Imagine what would happen if we could harvest energy from the random movement of people.
This is what two MIT students recently proposed in an ingenious idea they call the "Crowd Farm." It's a concept that won them the top prize in a sustainable-construction contest in China.
James Graham and Thaddeus Jusczyk noticed how physical objects flex when people place their weight on them. Think of what happens when you walk downstairs, for example.
They then reasoned that renewable energy could be harvested where many people congregate and move around; places like airports, railway stations or stadiums.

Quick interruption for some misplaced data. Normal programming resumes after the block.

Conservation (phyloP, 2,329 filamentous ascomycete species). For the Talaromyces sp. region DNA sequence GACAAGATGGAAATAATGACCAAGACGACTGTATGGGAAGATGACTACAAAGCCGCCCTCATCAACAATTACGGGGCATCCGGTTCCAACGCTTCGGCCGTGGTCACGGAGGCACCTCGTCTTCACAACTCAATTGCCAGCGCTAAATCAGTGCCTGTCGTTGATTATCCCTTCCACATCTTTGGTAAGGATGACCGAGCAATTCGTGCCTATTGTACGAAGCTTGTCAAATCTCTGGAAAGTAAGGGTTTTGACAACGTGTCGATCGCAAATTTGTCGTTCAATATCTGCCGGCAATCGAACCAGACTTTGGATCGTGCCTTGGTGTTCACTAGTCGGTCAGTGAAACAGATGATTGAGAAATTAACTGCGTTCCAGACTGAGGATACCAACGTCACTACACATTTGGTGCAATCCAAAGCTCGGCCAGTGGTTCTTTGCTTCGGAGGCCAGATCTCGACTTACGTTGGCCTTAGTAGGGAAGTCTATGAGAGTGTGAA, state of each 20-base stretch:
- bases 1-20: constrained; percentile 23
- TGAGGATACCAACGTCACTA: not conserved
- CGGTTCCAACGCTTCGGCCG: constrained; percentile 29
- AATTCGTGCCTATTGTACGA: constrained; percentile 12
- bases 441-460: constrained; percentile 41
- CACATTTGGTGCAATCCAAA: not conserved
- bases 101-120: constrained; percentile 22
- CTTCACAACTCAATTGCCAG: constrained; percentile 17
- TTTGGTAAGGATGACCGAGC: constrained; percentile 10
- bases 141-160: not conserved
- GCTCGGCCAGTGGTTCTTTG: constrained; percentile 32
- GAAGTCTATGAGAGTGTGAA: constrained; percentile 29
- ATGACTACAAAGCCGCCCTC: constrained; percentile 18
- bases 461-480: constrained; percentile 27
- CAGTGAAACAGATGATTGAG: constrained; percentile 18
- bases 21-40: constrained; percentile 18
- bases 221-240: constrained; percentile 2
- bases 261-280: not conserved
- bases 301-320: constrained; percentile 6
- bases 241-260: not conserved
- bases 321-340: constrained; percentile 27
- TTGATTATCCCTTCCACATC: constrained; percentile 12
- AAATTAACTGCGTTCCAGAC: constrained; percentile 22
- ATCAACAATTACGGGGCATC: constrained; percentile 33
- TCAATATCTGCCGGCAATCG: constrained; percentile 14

According to USA Today the two graduate students thought about the possibilities and came up with a sub-flooring system of blocks. The blocks move slightly when the force of people's footsteps is brought to bear on them. The sliding of the blocks against one another generates electrical power.
While the concept is still too costly for practical use, the idea is stirring imaginations. Everywhere we look, it seems, we see the potential for simple forms of renewable energy based on human power.
That's exciting, because lots of little ideas like this one, put together, can make a big difference.